Hay Supplies Ample In East Texas | Hay & Forage Grower

Hay Supplies Ample In East Texas

Rains boost production, bring early armyworms
Jul 15, 2014

An abundance of rain across East Texas helped producers make plenty of hay so far this season.

March and April were cooler than normal, while May and June brought significant moisture in his area, says Ross Kinney, a hay grower from Kilgore, about 120 miles east of Dallas.

“I have not irrigated at all this year. I haven’t turned my system on. Usually by the middle of June we have to start irrigating because it’s so darn dry.

“As a result, we’ve had a lot of hay produced in this area,” he adds. “A lot of hay got wet because it rained more often than it was supposed to, but people did really well overall.”

Prices remain relatively steady, according to Kinney. Small square bales are selling for $7-$8 each out of the field. Round bales, depending on quality, run anywhere from $65 to $70 each.

“People have been able to produce three or four round bales per acre because of the rain we’ve had,” he notes. “Right now in our part of the country there is more than an ample supply of hay. Somewhere out in West Texas, it is probably much drier and hay production is not doing so good.”

One downside to all the rain is a “tremendous bout of (fall) armyworms[1],” he says. Outbreaks typically follow bouts of rain, and the pests feed primarily on bermudagrss, wheat, ryegrass.

“It happened about a month to six weeks earlier than normal. It was absolutely due to the early rainfall.”

In parts of West Texas, where moisture has been at a premium, grasshoppers have been the problem, Kinney says.

He raises 200 acres of bermudagrass and markets most in 60- to 65-lb small squares to horse owners within 120 miles of his farm.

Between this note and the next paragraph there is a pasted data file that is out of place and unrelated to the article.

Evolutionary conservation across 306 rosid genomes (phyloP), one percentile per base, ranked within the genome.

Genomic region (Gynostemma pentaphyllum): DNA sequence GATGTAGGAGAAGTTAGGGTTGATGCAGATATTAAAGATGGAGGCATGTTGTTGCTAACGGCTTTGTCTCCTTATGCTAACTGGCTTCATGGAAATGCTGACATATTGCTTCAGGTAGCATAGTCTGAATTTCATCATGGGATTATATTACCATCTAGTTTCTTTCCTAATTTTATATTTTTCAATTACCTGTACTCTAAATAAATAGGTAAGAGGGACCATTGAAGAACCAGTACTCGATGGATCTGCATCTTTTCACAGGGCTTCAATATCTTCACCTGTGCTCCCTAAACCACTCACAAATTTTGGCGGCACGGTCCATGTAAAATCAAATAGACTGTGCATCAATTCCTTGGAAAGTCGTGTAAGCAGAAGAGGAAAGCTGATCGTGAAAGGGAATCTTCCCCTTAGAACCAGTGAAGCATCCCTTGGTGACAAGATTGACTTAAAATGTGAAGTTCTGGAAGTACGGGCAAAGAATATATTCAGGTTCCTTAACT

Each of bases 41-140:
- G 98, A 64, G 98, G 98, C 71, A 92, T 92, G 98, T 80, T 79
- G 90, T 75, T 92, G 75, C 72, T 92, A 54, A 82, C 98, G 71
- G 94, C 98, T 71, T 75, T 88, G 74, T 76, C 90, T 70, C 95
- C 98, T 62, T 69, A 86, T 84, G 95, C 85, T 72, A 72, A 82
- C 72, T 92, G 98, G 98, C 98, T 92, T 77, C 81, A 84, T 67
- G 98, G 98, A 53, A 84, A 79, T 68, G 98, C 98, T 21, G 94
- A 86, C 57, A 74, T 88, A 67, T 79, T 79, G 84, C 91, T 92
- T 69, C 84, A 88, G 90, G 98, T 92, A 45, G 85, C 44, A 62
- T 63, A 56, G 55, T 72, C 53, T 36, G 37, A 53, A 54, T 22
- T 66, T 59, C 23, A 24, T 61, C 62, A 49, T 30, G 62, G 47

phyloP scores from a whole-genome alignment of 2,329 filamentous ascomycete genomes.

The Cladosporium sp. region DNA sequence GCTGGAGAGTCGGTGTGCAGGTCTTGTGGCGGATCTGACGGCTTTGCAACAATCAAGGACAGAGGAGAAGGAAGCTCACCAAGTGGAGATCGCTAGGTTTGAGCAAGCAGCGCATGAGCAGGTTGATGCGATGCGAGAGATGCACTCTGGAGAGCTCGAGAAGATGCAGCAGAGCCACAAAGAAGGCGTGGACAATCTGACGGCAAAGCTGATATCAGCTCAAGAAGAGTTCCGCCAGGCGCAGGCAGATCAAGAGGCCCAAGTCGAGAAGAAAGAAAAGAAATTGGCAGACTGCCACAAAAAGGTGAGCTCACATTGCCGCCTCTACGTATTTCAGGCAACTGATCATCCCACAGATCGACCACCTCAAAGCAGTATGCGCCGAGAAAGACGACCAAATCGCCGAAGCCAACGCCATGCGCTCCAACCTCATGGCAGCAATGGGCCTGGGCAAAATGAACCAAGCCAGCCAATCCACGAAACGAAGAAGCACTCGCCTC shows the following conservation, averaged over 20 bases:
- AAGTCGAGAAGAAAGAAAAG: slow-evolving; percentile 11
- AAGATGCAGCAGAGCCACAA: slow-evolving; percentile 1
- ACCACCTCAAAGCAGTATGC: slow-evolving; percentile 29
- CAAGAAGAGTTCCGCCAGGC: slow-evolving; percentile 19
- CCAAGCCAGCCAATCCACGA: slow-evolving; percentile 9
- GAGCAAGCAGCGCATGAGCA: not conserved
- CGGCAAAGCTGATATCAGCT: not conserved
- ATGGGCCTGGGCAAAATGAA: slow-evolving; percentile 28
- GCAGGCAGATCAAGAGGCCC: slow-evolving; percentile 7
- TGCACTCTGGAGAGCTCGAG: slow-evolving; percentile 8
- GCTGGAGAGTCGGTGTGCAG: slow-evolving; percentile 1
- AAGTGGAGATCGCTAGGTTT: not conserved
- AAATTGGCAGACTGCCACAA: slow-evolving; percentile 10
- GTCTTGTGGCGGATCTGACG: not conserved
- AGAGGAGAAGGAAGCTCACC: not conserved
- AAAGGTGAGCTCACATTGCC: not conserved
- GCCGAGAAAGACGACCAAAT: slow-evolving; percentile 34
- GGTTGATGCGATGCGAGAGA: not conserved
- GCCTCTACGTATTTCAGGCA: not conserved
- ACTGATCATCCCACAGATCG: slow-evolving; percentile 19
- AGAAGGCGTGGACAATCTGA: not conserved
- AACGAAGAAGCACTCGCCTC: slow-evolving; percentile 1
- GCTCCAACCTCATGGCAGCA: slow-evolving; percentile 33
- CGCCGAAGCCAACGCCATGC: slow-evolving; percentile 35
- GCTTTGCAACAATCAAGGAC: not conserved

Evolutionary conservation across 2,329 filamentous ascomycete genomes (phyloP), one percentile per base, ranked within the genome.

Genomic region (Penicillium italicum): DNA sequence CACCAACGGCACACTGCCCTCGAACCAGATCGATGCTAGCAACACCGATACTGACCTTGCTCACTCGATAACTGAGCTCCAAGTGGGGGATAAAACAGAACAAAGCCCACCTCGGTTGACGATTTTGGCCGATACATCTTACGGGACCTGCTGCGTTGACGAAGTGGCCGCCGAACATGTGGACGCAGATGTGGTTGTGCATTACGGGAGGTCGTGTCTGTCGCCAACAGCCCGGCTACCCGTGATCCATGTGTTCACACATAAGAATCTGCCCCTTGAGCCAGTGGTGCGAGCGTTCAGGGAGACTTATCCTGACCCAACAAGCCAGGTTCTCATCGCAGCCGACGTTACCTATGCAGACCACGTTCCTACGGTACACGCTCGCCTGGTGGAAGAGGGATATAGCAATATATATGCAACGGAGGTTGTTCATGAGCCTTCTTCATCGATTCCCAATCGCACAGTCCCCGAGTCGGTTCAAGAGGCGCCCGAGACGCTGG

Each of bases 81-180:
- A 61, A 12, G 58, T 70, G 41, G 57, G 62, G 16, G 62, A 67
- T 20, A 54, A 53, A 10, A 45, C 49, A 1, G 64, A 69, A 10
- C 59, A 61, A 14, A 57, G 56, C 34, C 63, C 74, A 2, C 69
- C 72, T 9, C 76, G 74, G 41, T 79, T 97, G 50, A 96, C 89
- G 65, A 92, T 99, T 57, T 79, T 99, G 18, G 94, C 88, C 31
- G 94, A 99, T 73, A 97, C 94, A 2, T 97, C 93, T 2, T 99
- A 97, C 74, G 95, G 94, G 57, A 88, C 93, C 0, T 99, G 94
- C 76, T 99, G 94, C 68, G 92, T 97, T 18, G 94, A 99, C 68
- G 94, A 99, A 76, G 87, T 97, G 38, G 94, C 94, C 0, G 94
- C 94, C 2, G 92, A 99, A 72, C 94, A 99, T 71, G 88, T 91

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Alfalfa prices were $5-15/ton lower as many dairies backed off the market and changed feed rations, according to USDA’s July 11 market report. Prices for other classes of hay were steady to weak, and trade activity was light to moderate.

In the Panhandle and High Plains region, small square bales of premium- to supreme-quality alfalfa were $330-360/ton, or $10-11/bale. Large squares of premium- to supreme-quality alfalfa priced at $265-295/ton delivered. Large square bales of coastal bermudagrass sold for $202/ton delivered.

In the Far West and Trans Pecos region, small squares of premium-to-supreme alfalfa were at $280-360/ton, or $8.5-11/bale. Large squares bales of premium-to-supreme alfalfa sold for $245-280/ton.

In the north, central and eastern regions, small squares of premium-to-supreme alfalfa sold for $230/ton, or $7/bale. Good- to premium-quality coastal bermudagrass, in small squares, was $230-265/ton, or $7-8/bale. Large rounds of good-to-premium coastal bermuda priced at $120-150/ton.

In southern Texas, good- to premium-quality coastal bermudagrass sold for $230-265/ton, or $7-8/bale. Large rounds were $120-170/ton, or $60-$84/roll at good to premium quality. Fair- to good-quality bermudagrass hay was at $100/ton or $50/roll.

Contact Kinney at 903-522-0308 or ross@esawireless.com[3].

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Will El Niño bring winter rain to California?

Will El Niño bring winter rain to California?

It may not be the kind of news growers like to hear, but rain during the period when California farmers harvest cotton and tree nuts this year is more likely than not, as the Pacific Ocean transitions into a short-lived El Niño pattern.